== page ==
William Atkinson

Graduate Research Assistant
William Atkinson
Graduate Research Assistant
Horn Point Laboratory


I grew up in Salisbury, MD and spent most of my time near the water including the Atlantic Ocean, Chesapeake Bay, and Wicomico River. As a kid, I was always curious about how the ocean impacted the environment around us. Because of this, I have formed a strong passion for marine science and physical oceanography. I strive to develop a better understanding of the complex physical processes of the atmosphere and ocean. Also, I hope to educate the general public on challenges facing the atmosphere and ocean and how we can mitigate future climate change impacts. 

In May of 2020, I received my Bachelor's Degree in Atmospheric and Oceanic Science (AOSC) from the University of Maryland, College Park. I completed my undergraduate senior research thesis on precipitation measurements in Puerto Rico during Hurricane Maria. My research consisted of comparing ground-based precipitation data and multiple satellite precipitation observations to understand potential error in precipitation measurements used in the Hurricane Maria Tropical Cyclone Report. After graduation, I continued this research through the Professional Research Experience Program (PREP)  in collaboration with the National Institute of Standards and Technology (NIST) where I created a 30-year climatology for Puerto Rico at daily and annual timescales. Also, I analyzed data using Python from other tropical cyclones that impacted Puerto Rico to develop a relationship between the difference in ground-based and satellite-based precipitation data and the severity of the storm.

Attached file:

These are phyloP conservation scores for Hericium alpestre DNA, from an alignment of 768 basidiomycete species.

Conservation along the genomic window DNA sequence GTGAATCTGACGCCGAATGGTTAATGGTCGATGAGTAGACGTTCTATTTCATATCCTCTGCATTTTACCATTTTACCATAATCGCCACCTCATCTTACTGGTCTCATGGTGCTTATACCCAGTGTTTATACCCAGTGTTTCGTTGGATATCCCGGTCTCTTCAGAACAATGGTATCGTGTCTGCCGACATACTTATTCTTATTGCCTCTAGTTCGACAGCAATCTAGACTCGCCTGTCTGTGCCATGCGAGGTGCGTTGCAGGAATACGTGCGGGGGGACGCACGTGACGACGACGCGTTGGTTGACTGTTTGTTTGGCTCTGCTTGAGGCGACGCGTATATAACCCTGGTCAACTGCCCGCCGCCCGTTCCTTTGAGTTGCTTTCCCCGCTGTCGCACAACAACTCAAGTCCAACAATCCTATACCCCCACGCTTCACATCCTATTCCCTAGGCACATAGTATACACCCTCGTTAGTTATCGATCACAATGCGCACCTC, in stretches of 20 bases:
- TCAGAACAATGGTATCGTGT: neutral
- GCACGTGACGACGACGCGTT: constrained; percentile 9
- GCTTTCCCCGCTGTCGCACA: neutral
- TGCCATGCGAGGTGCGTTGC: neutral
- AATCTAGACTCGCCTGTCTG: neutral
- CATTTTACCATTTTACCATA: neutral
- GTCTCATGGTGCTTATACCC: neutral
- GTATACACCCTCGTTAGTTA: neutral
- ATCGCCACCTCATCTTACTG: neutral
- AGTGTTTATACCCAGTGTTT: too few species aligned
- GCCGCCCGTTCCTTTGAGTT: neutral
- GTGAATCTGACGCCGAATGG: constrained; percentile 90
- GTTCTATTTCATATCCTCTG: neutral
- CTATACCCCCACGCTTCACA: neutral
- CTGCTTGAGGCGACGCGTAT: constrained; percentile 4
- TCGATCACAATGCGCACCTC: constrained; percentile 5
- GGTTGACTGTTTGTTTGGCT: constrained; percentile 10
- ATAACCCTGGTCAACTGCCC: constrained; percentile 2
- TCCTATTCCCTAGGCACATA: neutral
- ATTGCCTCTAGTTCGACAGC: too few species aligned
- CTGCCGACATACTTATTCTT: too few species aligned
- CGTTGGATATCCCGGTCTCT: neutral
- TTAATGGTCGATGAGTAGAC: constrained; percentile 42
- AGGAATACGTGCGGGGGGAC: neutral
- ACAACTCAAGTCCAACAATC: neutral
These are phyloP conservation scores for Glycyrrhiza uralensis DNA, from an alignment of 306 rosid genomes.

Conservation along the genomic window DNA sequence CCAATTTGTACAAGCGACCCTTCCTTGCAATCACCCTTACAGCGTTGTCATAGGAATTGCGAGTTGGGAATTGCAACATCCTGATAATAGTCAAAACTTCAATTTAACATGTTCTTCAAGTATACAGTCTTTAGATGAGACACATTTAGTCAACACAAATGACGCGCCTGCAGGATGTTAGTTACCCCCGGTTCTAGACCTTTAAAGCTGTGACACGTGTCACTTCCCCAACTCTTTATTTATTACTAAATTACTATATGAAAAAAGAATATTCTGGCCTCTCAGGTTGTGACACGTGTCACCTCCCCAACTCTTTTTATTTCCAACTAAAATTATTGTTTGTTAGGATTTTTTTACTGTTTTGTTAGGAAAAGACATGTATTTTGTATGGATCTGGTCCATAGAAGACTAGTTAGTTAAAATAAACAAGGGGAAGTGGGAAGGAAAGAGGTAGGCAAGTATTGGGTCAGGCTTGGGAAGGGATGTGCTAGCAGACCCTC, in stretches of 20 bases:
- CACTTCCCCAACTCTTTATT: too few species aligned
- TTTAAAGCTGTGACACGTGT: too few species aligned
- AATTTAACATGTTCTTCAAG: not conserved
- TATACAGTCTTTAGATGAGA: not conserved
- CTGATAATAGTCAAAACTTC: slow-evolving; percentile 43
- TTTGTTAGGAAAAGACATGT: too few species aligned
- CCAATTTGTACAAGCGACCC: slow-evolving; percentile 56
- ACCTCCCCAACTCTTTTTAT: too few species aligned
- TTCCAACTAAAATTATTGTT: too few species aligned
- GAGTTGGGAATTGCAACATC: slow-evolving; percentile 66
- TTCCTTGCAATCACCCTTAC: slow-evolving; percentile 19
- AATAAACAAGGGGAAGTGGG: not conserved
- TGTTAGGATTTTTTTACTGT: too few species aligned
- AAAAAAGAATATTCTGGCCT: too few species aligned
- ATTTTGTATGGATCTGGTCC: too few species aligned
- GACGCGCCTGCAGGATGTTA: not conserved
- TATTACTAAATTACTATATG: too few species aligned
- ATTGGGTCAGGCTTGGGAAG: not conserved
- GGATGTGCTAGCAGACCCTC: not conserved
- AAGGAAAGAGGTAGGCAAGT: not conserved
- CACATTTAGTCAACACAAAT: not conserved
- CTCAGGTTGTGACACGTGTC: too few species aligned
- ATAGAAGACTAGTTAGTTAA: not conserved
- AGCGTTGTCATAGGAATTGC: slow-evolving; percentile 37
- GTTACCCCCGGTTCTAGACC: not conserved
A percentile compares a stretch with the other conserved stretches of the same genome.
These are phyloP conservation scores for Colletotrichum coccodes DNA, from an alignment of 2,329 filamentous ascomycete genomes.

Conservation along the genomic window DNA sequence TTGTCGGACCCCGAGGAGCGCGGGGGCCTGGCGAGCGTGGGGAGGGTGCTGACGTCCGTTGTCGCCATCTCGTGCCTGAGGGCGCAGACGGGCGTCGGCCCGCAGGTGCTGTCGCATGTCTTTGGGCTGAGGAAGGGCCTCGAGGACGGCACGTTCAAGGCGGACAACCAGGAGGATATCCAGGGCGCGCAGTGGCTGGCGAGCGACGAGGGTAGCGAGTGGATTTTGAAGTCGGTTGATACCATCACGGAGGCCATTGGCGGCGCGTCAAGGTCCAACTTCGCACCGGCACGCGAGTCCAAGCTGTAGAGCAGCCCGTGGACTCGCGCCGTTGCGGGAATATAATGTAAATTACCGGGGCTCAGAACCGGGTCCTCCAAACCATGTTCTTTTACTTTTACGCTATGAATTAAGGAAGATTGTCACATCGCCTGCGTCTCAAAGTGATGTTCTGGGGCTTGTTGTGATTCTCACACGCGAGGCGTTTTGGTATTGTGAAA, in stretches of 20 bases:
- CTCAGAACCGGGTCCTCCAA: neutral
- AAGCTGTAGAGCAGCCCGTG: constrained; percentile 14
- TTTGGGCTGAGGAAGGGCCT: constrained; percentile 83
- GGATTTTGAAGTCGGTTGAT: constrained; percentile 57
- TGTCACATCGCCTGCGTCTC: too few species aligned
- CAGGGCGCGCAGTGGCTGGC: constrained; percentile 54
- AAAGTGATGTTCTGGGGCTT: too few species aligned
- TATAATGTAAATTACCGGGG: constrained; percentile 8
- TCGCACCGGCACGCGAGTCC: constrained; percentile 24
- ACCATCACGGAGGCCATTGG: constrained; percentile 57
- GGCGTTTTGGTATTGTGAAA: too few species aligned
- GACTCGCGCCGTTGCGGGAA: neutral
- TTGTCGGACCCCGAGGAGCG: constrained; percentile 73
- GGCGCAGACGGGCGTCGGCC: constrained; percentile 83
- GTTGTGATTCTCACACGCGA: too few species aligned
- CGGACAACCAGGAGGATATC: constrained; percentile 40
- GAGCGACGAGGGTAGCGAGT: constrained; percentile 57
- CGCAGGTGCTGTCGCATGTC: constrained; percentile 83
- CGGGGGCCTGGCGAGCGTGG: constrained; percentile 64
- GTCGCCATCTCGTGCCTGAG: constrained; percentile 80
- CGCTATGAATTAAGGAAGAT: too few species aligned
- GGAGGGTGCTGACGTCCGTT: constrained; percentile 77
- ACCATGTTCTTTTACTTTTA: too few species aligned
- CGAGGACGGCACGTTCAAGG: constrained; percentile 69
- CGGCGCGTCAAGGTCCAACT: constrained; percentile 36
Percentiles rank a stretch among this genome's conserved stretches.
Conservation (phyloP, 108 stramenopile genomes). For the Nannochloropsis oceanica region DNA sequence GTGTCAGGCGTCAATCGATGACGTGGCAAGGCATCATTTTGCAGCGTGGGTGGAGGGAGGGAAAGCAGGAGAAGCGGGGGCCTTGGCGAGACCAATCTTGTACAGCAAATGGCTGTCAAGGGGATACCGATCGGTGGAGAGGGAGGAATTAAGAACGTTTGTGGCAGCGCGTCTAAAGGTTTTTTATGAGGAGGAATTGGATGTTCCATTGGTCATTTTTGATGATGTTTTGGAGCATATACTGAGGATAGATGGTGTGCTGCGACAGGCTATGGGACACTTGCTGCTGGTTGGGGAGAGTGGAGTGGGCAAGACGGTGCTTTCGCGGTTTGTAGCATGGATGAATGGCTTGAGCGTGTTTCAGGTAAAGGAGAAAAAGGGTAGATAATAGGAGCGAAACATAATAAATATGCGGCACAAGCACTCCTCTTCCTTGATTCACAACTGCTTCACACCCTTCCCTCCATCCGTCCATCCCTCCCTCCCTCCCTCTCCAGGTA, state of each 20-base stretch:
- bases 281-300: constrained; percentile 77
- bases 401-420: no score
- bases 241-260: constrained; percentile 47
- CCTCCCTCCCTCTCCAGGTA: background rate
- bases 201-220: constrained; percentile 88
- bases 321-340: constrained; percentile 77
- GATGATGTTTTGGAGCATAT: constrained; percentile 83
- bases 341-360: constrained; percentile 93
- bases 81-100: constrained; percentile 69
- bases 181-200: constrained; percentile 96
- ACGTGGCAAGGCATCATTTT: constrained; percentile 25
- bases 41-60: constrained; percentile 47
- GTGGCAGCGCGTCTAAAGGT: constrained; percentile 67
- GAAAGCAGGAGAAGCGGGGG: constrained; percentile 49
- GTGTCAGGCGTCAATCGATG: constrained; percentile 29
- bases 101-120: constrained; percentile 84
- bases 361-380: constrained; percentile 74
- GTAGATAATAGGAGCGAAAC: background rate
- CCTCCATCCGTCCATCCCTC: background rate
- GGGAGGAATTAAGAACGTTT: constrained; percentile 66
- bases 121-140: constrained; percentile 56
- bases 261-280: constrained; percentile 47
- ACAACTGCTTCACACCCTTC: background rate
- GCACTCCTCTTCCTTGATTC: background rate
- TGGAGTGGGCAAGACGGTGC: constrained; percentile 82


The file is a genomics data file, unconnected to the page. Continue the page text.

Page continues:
Since entering the MEES graduate program in Fall 2020, I have been a MEES Graduate Student Organization Representative for Horn Point Laboratory. Our goal is to create a multi-campus sense of community for all MEES Students. We are available as student liaisons to help students address any questions or concerns including questions about the MEES program and graduate school in general and Title IX and ethics issues. Since Fall 2020, we have improved new student onboarding by facilitating the first MEES-wide orientation and developing a MEES Student Survival Guide. Also, we have improved communication between campuses and increased a sense of community by hosting trivia and research events. As of Fall 2021, I have become the Vice President of the MEES Graduate Student Organization. 

I am conducting my graduate research with Dr. Victoria Coles on the NASA funded project: " Predicting, Validating, and Understanding Zooplankton Distributions from Space in an Eddy Rich Ocean". Utilizing a coupled physical-biogeochemical model (HYCOM-NEMURO) as our "truth", we developed mechanistic algorithms based on phytoplankton growth and grazing equations which can be used to estimate zooplankton grazing and biomass. Next, I will apply our algorithms to satellite-based observations of the ocean and determine how mesoscale features such as fronts and eddies impact zooplankton biomass, grazing, and trophic transfer in the food web. 

Project website:

GSO website:

Areas of Expertise

  • Physical Oceanography
  • Coastal and Estuarine Dynamics
  • Atmospheric Processes


  • University of Maryland-College Park, 2020, B.S., Atmospheric and Oceanic Science
  • University of Maryland-College Park, 2020, Minor, Sustainability Studies
  • University of Maryland-Center for Environmental Sciences, Fall 2022, M.S., Earth and Ocean Sciences

Graduate Program Foundation Areas